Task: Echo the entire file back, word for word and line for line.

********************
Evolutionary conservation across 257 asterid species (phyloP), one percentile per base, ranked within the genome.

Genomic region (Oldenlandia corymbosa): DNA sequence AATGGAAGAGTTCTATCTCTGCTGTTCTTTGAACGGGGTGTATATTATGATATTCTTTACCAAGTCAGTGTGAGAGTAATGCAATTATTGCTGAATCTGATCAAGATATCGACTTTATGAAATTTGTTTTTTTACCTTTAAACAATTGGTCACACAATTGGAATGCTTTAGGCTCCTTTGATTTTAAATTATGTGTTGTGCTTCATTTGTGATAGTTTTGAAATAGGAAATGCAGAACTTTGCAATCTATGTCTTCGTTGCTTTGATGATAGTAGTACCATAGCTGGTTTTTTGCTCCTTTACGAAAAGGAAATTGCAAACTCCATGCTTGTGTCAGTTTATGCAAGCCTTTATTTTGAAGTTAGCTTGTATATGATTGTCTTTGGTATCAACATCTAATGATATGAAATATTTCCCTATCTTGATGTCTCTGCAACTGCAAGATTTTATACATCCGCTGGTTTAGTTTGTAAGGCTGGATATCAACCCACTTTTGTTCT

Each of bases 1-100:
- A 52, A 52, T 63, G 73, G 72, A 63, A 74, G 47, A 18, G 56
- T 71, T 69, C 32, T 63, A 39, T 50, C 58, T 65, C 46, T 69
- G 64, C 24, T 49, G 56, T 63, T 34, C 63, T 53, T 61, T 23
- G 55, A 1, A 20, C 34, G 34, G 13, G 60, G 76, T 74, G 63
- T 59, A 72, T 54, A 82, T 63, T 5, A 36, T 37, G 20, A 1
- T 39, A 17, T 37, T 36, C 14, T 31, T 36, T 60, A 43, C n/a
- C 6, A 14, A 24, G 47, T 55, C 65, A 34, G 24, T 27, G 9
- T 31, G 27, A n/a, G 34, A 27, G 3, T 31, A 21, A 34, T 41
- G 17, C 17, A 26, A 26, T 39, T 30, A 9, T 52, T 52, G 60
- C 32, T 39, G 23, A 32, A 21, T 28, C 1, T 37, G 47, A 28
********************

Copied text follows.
Evolutionary conservation across 257 asterid species (phyloP), one percentile per base, ranked within the genome.

Genomic region (Oldenlandia corymbosa): DNA sequence AATGGAAGAGTTCTATCTCTGCTGTTCTTTGAACGGGGTGTATATTATGATATTCTTTACCAAGTCAGTGTGAGAGTAATGCAATTATTGCTGAATCTGATCAAGATATCGACTTTATGAAATTTGTTTTTTTACCTTTAAACAATTGGTCACACAATTGGAATGCTTTAGGCTCCTTTGATTTTAAATTATGTGTTGTGCTTCATTTGTGATAGTTTTGAAATAGGAAATGCAGAACTTTGCAATCTATGTCTTCGTTGCTTTGATGATAGTAGTACCATAGCTGGTTTTTTGCTCCTTTACGAAAAGGAAATTGCAAACTCCATGCTTGTGTCAGTTTATGCAAGCCTTTATTTTGAAGTTAGCTTGTATATGATTGTCTTTGGTATCAACATCTAATGATATGAAATATTTCCCTATCTTGATGTCTCTGCAACTGCAAGATTTTATACATCCGCTGGTTTAGTTTGTAAGGCTGGATATCAACCCACTTTTGTTCT

Each of bases 1-100:
- A 52, A 52, T 63, G 73, G 72, A 63, A 74, G 47, A 18, G 56
- T 71, T 69, C 32, T 63, A 39, T 50, C 58, T 65, C 46, T 69
- G 64, C 24, T 49, G 56, T 63, T 34, C 63, T 53, T 61, T 23
- G 55, A 1, A 20, C 34, G 34, G 13, G 60, G 76, T 74, G 63
- T 59, A 72, T 54, A 82, T 63, T 5, A 36, T 37, G 20, A 1
- T 39, A 17, T 37, T 36, C 14, T 31, T 36, T 60, A 43, C n/a
- C 6, A 14, A 24, G 47, T 55, C 65, A 34, G 24, T 27, G 9
- T 31, G 27, A n/a, G 34, A 27, G 3, T 31, A 21, A 34, T 41
- G 17, C 17, A 26, A 26, T 39, T 30, A 9, T 52, T 52, G 60
- C 32, T 39, G 23, A 32, A 21, T 28, C 1, T 37, G 47, A 28